Two-factor authentication, or 2FA as it’s occasionally referred to, requires another form of data, usually a texted code, aside from one’s password to sign in. Single sign-on (SSO) allows for one single set of user credentials to be used across all applications a user may have on the network. 2FA creates an added layer of security that prevents a hacked password alone from gaining access. SSO provides convenience for any IT department to revoke access for a former/disgruntled employee—often a prime vector for cyberattacks.
2. Centralized Policy Management
Not everybody at your business needs to have access to all your prized documents. By developing centralized policy management, you assign levels of access to specific network users, thereby limiting it for potential intruders.
3. End-To-End Encryption
Employees take big risks with your information when they transmit it across the internet or through insecure networks. Using end-to-end encryption (E2EE) alongside a virtual private network (VPN) ensures that the information will be shielded in transit and readable only by the intended recipient.
4. Network Segmentation
Any portion of your network containing sensitive data (patient history, credit card information, etc.) should be housed on a network completely segmented from online ordering web portals, mobile apps, a Guest WiFi, etc. A good firewall is critical to these efforts. This data should also be encrypted when it is stored in digital form and not in transit (being sent across the internet).
5. Whitelists of Approved Cloud Apps
The proliferation of “shadow IT”—third-party cloud services that have not been vetted by a company’s IT department—has multiplied the amount of potential entranceways into a company’s data. As some hapless users have regretfully discovered, not every app listed on Android as “WhatsApp” (a secure messaging and free calling app) actually is the official application. Moreover, even services like Dropbox can get hacked. Developing whitelists that include only approved cloud apps can help you gain control over this hazardous sprawl.
6. Mobile Device Management (MDM)
Your employees aren’t just accessing your network on-premises—they’re often bringing their work with them to coffee shops, airports and residences. If those devices are lost or stolen, it represents a possible breach. MDM software can be installed on every mobile device—be it a smartphone, tablet or laptop—that your employees use to access the internet, so it can be tracked and potentially wiped should the worst-case scenario come to pass.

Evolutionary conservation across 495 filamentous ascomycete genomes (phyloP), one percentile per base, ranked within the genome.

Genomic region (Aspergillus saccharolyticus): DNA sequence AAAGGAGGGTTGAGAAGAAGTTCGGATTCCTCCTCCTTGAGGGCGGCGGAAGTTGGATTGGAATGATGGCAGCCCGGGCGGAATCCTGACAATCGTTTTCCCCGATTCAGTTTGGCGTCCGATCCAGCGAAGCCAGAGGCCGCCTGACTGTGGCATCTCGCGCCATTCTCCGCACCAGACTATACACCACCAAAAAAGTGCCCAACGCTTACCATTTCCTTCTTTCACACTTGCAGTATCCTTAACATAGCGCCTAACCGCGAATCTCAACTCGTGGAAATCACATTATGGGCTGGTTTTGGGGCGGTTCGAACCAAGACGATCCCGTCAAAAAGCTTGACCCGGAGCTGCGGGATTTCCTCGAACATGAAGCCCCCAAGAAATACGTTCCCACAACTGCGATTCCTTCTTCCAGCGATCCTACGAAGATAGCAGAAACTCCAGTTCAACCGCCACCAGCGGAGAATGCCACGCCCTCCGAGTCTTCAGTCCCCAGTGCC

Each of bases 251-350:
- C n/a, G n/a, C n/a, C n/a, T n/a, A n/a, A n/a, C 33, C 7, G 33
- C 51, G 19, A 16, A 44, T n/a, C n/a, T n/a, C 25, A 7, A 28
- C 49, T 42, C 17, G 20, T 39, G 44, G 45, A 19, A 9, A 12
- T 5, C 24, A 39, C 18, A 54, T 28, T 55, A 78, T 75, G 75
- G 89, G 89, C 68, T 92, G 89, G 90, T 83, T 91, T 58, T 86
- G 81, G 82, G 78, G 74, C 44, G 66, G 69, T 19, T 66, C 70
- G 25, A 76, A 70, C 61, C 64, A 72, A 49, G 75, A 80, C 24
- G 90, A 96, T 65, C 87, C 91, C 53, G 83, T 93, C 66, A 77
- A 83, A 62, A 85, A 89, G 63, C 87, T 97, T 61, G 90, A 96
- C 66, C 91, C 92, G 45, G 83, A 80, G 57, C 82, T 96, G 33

It is often said in cybersecurity that there are two types of businesses: those that have been hacked and those that will be.
7. Disaster Recovery
If you’re not keeping frequent and comprehensive backups of your data, you most likely will never be able to rebound from a ransomware attack. The free program RansomFree can help get you started on this undertaking.
When implementing these technologies, dispensary owners should understand they are not just protecting their businesses, but building a solid foundation for future growth. Data security is just one component of a comprehensive IT infrastructure, and its overall health and ability to scale with you can either make or break your business. This will ultimately demand a managed approach to your IT that is fully integrated into your larger business model. For this, you will need either a Chief Technical Officer (CTO) who knows how to manage an IT department or a managed IT service provider who understands both your business objectives and how to design a tech backbone that corresponds with your ambitions.
However, when it comes to data security, no business can afford to wait until it starts going national. If you want to survive, you’ll need to expand your definition of security to include both your physical and digital assets, and to plan for resiliency.
Eric Schlissel is the CEO of GeekTek, a national, managed IT/cybersecurity firm headquartered in Los Angeles, Calif.